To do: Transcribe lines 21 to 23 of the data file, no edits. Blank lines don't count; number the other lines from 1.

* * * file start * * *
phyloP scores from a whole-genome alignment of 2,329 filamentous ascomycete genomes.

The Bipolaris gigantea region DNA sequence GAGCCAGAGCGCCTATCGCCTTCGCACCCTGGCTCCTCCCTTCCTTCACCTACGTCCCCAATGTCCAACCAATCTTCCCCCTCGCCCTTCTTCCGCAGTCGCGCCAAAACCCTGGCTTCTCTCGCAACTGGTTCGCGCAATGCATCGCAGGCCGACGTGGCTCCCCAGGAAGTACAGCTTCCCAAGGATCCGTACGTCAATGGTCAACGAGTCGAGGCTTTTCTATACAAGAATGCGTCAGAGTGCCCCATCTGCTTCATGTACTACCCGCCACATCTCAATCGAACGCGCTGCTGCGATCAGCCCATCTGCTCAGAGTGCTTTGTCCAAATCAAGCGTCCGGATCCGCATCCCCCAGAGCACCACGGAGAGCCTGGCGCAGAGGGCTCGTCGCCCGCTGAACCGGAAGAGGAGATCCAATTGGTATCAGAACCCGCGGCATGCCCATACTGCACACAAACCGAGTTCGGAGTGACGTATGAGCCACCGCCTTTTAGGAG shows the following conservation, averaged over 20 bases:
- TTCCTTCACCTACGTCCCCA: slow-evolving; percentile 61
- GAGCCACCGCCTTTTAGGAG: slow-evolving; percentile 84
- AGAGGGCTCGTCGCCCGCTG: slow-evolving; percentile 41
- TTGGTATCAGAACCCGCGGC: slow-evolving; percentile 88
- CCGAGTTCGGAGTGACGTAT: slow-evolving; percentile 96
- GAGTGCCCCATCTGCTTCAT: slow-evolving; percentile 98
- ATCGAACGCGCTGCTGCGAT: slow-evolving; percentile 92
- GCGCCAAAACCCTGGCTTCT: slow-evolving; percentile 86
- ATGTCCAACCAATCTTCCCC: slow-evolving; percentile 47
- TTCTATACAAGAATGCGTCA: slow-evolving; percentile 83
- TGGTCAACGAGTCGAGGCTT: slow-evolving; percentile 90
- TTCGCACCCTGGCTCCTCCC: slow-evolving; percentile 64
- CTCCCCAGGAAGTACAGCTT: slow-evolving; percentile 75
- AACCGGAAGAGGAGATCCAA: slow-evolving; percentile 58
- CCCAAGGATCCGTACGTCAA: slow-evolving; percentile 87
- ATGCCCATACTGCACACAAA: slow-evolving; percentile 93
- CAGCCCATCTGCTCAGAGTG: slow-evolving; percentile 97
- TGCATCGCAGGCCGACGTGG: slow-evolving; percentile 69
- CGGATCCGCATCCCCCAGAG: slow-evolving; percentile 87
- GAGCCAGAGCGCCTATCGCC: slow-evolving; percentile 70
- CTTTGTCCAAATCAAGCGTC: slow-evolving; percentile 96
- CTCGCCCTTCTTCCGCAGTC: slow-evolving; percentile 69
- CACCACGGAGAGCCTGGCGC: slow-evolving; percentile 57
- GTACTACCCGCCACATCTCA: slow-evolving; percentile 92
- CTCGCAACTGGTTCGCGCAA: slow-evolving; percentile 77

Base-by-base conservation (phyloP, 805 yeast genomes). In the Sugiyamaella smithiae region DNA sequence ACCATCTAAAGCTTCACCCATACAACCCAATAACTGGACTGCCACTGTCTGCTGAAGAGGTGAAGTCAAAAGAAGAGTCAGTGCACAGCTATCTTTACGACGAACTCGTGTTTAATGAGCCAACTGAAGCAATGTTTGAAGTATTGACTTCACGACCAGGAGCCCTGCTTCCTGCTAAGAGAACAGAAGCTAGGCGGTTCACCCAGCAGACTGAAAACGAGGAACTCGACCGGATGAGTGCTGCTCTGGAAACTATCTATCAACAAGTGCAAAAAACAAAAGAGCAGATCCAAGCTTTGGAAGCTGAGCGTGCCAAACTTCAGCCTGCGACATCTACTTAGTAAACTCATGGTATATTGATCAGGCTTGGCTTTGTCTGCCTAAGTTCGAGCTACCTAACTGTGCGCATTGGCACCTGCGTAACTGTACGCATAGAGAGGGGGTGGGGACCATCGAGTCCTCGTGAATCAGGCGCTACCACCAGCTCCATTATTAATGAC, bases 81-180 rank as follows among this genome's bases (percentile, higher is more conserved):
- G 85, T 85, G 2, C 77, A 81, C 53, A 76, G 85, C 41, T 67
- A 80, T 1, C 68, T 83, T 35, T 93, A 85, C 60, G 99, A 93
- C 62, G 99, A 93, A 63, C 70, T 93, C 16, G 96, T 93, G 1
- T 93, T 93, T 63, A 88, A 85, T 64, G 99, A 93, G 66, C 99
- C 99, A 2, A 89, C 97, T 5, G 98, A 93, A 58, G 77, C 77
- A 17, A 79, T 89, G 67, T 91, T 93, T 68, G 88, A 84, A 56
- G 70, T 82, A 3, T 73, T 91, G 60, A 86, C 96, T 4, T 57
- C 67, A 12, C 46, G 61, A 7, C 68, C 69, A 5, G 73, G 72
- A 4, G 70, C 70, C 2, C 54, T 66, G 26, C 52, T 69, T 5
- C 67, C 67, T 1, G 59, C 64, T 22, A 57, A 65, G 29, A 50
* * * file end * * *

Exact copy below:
- CGGATCCGCATCCCCCAGAG: slow-evolving; percentile 87
- GAGCCAGAGCGCCTATCGCC: slow-evolving; percentile 70
- CTTTGTCCAAATCAAGCGTC: slow-evolving; percentile 96